FIU Marshall Football

Marshall football coach Doc Holliday looks on from the sideline during an Oct. 28, 2017 game against Florida International at Joan C. Edwards Stadium in Huntington.

HUNTINGTON — As is the case with several of his fellow seniors, Ryan Yurachek began his career as a member of Marshall’s only Conference USA championship season, 2014.

After needing about two practices to show he wouldn’t be redshirting, the tight end caught 17 passes for 149 yards and two touchdowns as Eric Frohnapfel’s backup. He was part of a fun Thundering Herd team that looks better with time.

As Yurachek steps back to reflect on his career, he realizes the incredible effort that went into that season. Back then, his frame of reference was limited — he wasn’t here for the development of the “NASCAR” offense around Rakeem Cato in 2012, or the renovation of the defense in 2013.

But after living through the team’s 3-9 collapse in 2016 and the efforts to pull the program back above water, he gets it.

“To go 13-1 and start 11-0, and win a championship, you look back on it and realize how hard it is,” he said Monday. “That’s showing up every single week and being your best self, not making any mistakes on either side of the ball.

“Winning the championship is hard, and winning this conference is hard. It’s a competitive conference this year, with a chance for, what, nine or 10 bowl-eligible teams? There are some conferences in this country that are struggling to get to five right now, and I think that says a lot about the brand of football this conference is putting out.”

Yurachek and his fellow seniors will try to finish the regular season in style as Southern Mississippi comes to Joan C. Edwards Stadium at 2:30 p.m. to take on the Herd in a battle of 7-4 teams.

Conference USA doesn’t always deserve its usual bad rap, and this year is an example. Standings aside, I see at least seven teams that are better than they were a year ago, including the two playing for the league championship on Dec. 2, North Texas and Florida Atlantic.

Yes, my list includes the University of Texas-San Antonio, who became bowl-eligible at Marshall’s expense in a 9-7 octagon-worthy contest decided by a late field goal. From my social media feedback, you would have thought the Herd lost to 0-11 Texas-El Paso.

Marshall has a number of offensive issues — a freshman-dominated line, two top receivers injured among them — but the 9-7 score didn’t surprise me. The Roadrunners have an outstanding defensive front, their quarterback is an escape artist and they can shorten a game like nobody else. If you thought that team was a pushover, you ignored a lot of evidence to the contrary.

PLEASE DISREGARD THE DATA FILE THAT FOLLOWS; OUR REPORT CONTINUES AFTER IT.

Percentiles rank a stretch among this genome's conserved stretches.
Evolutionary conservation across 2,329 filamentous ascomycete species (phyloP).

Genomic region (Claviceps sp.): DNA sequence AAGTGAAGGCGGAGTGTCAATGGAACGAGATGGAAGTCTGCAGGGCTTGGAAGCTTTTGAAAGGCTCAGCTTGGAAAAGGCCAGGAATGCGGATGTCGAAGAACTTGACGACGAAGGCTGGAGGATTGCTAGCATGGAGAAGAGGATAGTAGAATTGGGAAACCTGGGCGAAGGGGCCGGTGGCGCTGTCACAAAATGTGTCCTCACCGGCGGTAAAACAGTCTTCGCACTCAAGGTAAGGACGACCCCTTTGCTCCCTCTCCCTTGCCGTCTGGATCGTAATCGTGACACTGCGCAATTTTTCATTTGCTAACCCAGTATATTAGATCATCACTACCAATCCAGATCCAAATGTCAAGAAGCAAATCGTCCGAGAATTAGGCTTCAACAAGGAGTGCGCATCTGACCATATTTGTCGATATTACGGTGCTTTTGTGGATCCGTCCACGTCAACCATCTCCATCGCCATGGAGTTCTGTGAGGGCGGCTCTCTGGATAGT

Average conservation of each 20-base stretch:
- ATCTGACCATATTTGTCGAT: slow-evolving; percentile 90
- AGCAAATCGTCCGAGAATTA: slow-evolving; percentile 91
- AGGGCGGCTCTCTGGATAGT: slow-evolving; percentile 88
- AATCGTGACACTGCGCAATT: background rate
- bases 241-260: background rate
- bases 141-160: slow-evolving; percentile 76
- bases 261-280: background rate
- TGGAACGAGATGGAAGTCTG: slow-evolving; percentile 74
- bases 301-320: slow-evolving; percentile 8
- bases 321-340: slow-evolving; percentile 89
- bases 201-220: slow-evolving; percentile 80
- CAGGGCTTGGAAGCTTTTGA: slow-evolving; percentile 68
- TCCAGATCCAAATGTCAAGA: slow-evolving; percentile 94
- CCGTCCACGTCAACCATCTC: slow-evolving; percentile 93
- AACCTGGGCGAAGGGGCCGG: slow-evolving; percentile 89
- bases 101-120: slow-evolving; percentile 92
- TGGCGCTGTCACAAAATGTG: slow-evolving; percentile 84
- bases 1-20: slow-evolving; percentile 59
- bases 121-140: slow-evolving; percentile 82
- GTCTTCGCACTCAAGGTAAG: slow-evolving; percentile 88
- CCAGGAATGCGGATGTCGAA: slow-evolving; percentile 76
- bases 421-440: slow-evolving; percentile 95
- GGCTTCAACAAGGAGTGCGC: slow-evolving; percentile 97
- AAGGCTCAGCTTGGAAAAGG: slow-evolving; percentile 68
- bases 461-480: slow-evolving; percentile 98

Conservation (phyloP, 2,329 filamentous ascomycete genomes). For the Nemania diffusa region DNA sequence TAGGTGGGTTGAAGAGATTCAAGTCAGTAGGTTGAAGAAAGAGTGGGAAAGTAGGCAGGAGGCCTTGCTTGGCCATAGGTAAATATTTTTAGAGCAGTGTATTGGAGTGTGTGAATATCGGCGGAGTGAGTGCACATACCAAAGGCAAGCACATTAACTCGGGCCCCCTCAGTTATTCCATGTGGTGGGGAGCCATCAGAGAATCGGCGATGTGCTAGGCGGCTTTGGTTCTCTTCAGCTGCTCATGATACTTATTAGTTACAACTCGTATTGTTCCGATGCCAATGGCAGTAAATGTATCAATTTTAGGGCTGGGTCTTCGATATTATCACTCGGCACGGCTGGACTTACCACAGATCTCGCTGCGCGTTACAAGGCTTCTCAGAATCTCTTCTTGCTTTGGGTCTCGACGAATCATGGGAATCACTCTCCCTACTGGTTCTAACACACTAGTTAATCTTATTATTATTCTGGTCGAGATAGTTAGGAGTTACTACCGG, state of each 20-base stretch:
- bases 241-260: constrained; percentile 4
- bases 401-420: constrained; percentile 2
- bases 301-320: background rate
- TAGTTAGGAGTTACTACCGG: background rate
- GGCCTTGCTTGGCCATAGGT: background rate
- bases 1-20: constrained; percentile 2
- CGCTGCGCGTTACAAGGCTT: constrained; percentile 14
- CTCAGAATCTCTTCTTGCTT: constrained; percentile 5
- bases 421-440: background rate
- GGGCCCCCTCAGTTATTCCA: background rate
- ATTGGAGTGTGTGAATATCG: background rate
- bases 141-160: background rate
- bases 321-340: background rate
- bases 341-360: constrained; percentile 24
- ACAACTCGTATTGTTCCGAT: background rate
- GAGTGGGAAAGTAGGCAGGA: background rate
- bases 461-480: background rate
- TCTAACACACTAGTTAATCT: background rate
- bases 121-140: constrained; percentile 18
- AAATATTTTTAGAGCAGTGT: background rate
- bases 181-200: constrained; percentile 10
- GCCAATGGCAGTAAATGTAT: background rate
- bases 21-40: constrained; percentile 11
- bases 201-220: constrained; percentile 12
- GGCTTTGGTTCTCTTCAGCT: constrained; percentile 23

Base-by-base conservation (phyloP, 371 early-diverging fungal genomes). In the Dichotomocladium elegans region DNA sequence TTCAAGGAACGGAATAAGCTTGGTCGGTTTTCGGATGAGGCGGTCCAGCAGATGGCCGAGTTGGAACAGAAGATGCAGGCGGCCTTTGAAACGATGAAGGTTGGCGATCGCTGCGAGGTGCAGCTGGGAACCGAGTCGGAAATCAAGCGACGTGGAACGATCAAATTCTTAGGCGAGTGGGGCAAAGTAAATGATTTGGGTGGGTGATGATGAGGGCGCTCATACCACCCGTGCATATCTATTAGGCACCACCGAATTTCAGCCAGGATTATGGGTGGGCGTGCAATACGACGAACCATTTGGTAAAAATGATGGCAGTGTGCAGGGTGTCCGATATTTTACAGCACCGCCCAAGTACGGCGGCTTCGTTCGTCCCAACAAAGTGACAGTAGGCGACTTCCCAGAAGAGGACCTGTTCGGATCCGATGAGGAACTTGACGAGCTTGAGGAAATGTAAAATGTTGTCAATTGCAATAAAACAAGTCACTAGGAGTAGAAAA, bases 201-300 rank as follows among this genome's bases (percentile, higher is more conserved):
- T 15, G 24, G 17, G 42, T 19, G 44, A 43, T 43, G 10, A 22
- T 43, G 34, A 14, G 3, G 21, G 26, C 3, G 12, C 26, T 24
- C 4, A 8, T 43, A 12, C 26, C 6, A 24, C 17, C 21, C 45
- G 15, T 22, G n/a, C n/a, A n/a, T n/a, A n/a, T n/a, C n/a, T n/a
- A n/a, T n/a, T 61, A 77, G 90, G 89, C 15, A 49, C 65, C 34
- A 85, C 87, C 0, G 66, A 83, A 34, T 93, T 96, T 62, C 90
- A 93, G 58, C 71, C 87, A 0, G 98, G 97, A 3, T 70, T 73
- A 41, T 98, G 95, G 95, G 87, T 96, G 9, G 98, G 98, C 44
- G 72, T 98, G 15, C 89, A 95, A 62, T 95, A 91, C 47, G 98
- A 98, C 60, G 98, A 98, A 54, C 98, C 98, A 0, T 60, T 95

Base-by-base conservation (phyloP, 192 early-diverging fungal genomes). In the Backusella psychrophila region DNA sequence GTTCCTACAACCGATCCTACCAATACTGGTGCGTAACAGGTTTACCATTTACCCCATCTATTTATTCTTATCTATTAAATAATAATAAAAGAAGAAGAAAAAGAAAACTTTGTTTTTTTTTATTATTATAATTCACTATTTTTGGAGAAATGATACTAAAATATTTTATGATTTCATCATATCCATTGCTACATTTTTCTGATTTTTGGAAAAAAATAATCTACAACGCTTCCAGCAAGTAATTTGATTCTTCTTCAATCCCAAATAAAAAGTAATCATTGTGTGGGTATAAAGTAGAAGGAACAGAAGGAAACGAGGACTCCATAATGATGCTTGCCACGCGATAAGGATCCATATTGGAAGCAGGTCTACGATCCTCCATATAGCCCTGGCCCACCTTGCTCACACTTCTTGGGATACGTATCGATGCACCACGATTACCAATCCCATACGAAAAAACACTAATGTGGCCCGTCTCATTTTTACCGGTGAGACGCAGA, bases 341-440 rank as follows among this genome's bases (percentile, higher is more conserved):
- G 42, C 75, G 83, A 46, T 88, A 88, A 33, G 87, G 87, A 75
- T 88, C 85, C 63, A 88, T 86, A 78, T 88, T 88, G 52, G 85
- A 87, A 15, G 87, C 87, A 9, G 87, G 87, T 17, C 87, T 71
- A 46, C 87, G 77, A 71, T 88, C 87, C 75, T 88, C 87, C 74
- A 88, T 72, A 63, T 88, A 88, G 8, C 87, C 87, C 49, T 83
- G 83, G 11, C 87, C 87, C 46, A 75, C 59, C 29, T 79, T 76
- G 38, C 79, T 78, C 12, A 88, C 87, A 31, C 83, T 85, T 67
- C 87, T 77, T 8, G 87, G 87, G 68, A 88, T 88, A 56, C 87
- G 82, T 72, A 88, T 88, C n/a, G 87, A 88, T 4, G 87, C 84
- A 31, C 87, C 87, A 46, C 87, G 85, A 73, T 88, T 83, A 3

If you thought the Herd should have won that game, I can buy it. If you’re disappointed the Herd did not contend for the division title, there’s nothing wrong with that.

But if you think the Herd should rule the realigned Conference USA year after year like it did the Mid-American Conference from 1997-2002, you’re out of your ever-loving mind.

I am reminded of Marshall basketball circa 1987, when Herd fans thought their team would continue to stampede through the Southern Conference, returning to the NCAA tournament every year. If you have endured all 30 years of that hiatus, you should appreciate an rebound in football from 3-9 to no worse than 7-6.

But a number of fans — I’m never sure what proportion — are churning in a perpetual snit over Marshall football. Some plan to stay away from Saturday’s game and beyond, until (pick one: coach Doc Holliday, offensive coordinator Bill Legg, athletic director Mike Hamrick) is tossed over the nearby floodwall in a human sacrifice.

Yurachek noticed the rumbling and grumbling, and spoke up about it Sunday on Twitter.

“When y’all think about ‘boycotting’ the game Saturday, think about the us seniors, who gave our blood, sweat and tears to this football program for the last 4 years, rarely see our families, and spend countless hours working for this program and this community. Think about that,” he said.

As son of a major-college athletic director, Yurachek knows what he signed up for, but he’s 100 percent correct to speak up — just as a Marshall football fan who treats a 7-4 season as an embarrassment is zero percent correct.

And it’s such a lousy look. Personal recalibration is in order.

•••

Other goodies to munch on:n If you gripe about C-USA being the original Sun Belt, you won’t like this: Not only did North Texas and FAU jump from the SBC, but the five such refugees have a combined league record of 24-11 vs. 15-20 for the five holdovers from C-USA’s 2005-12 era.

n The world of live streaming sports took another long stride back Friday night in the eyes of this techno-grouch.

I “game-tracked” the Western Kentucky-Middle Tennessee game in the latter stages of my journey to San Antonio, and knew the contest entered overtime. I also knew it was on CBS Sports, so my phone was the best bet when I settled in at my hotel.

Got in on the live action right at the third overtime. WKU’s Ryan Nuss lined up for the 37-yard field goal that would decide the “100 Miles of Hate” classic and secure bowl eligibility for the Hilltoppers.

The snap, the set, the …

Twirling Circle of Purgatory.

Of course. That circle twirled for an eternity, so there was no way I was going to see that kick. When the screen was finally freed from its frozen-over buffering hell, the Hilltoppers were well into a wild celebration. I guess Nuss made the kick.

As one Herd fan told me, “Now imagine paying $7 for it.”

Alas, streaming is an awesome idea, but it has such a long way to go.

n And finally, I give up: Why did UTSA wait until 2011 to launch football? If the Roadrunners turn into a Texas gridiron version of Central Florida, you saw the suggestion here first.

Doug Smock can be reached at dougsmock@wvgazettemail.com. Follow him on Twitter @dougsmock, and read his Inside Marshall Sports blog at blogs.wvgazettemail.com/dougsmock.